The Basel Committee on Banking Supervision today issued the consultative paper Principles for Sound Stress Testing Practices and Supervision

The paper presents sound principles for the governance, design and implementation of stress testing programmes at banks. It addresses weaknesses in stress testing exposed by the financial crisis.

These include the underestimation of the potential severity and duration of stress events and the insufficient identification and aggregation of risks on a firm-wide basis.

The paper sets expectations for the role and responsibilities of supervisors in reviewing firms’ stress testing practices and emphasises that a sound stress testing program should be directed by the board and senior management, provide forward-looking assessments of risk, complement information from models and historical data, be an integral part of capital and liquidity planning,  guide the setting of a bank’s risk tolerance, and facilitate the development of risk mitigation or contingency plans across a range of stressed conditions.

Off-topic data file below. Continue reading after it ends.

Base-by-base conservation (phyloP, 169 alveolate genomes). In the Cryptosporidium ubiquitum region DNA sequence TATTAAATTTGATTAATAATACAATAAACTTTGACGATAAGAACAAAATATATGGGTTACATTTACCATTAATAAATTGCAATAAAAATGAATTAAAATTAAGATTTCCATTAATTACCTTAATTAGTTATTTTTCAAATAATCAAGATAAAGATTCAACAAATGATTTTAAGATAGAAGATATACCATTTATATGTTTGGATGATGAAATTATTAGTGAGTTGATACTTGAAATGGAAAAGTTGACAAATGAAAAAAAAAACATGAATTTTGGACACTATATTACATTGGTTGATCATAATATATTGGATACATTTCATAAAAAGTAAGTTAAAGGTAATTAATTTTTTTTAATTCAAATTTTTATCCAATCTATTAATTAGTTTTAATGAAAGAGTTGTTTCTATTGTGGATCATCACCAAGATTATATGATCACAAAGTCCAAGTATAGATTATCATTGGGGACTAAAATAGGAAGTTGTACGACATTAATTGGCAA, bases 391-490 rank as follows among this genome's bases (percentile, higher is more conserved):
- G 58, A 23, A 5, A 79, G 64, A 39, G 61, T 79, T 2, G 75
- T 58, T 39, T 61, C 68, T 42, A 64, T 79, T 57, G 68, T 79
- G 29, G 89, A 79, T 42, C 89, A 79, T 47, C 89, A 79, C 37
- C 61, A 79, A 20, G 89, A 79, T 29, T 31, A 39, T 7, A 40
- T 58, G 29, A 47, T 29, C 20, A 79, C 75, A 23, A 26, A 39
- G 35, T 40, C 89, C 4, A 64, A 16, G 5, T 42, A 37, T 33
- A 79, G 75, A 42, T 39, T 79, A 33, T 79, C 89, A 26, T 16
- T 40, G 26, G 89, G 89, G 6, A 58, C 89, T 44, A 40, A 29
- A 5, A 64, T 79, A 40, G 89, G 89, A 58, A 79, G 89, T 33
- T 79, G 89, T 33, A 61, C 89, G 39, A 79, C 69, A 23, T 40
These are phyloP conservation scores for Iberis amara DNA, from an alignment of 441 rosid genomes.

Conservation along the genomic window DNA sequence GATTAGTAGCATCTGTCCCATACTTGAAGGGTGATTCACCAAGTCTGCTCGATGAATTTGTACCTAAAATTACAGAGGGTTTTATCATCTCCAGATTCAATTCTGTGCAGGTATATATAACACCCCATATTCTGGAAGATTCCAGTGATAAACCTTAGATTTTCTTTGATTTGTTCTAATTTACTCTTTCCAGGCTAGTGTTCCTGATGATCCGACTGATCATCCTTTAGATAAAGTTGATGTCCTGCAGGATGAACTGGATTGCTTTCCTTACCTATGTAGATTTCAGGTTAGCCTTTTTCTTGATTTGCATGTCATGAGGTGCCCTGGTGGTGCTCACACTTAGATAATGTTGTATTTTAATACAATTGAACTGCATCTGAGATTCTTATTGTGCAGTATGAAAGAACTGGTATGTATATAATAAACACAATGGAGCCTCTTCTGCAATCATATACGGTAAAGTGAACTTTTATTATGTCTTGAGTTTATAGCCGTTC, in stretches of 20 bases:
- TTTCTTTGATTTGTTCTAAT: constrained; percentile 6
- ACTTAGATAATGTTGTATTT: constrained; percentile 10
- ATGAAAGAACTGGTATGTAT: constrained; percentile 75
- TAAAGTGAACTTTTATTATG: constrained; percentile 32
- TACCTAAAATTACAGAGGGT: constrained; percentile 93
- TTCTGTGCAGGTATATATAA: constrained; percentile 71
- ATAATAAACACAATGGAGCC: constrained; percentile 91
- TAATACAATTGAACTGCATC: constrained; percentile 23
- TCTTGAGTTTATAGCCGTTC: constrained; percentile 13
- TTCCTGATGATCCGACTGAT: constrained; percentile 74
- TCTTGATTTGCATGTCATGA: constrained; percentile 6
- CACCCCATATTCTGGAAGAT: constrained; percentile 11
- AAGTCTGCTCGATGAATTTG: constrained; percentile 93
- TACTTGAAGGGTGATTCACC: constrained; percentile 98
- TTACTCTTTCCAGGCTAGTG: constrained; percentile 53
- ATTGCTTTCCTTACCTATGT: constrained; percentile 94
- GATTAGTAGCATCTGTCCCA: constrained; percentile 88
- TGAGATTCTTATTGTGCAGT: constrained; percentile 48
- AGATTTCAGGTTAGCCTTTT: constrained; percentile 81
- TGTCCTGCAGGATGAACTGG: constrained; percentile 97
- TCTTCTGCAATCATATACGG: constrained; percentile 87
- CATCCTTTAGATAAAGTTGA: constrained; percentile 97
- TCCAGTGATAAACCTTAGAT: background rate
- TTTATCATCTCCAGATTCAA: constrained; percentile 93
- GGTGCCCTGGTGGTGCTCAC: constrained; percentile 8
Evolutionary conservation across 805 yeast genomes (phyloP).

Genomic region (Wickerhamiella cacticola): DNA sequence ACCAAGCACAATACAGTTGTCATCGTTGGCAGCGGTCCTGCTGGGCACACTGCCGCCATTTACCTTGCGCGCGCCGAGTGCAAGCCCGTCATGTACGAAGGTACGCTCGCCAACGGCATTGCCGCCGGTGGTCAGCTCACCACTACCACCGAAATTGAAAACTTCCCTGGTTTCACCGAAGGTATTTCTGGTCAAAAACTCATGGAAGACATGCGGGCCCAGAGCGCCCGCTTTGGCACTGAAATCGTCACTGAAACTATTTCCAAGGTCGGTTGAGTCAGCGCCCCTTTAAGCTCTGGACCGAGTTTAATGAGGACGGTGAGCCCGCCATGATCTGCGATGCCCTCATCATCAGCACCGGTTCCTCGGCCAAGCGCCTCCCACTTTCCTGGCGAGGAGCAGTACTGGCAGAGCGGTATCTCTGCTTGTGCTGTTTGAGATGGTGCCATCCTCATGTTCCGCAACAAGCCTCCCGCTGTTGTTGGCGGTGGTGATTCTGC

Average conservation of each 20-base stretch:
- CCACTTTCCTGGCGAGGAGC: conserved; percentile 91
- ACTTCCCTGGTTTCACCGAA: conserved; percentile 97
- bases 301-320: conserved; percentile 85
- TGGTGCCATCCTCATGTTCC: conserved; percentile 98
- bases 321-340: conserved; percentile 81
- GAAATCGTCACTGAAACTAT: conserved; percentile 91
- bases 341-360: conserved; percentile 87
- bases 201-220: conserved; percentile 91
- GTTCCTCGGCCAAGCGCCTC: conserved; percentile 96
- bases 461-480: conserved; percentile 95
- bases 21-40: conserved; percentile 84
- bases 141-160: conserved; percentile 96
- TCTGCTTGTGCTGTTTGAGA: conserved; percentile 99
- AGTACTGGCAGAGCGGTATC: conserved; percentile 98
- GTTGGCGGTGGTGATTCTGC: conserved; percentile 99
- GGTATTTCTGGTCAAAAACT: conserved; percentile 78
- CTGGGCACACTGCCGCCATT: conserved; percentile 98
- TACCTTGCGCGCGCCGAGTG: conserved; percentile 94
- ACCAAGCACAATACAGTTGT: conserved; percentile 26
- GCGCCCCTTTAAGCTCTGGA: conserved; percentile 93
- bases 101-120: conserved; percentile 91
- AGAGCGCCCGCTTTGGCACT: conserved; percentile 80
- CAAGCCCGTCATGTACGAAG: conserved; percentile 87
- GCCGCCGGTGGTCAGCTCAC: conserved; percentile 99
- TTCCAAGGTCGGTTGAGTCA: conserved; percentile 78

Nout Wellink, chairman of the Basel Committee on Banking Supervision and president of the Netherlands Bank, noted that “stress testing is an important risk management tool. It plays a critical role in strengthening not only bank corporate governance but also the resilience of individual banks and the financial system.”

He added that “the financial crisis has demonstrated the importance of stress testing as an integral part of any bank’s risk management, liquidity and capital planning process”.

The consultative paper responds to one of the key risk management actions required by the G20 leaders in their Nov 15 Declaration of the Summit on Financial Markets and the World Economy. Comments on the paper should be submitted by March 13.

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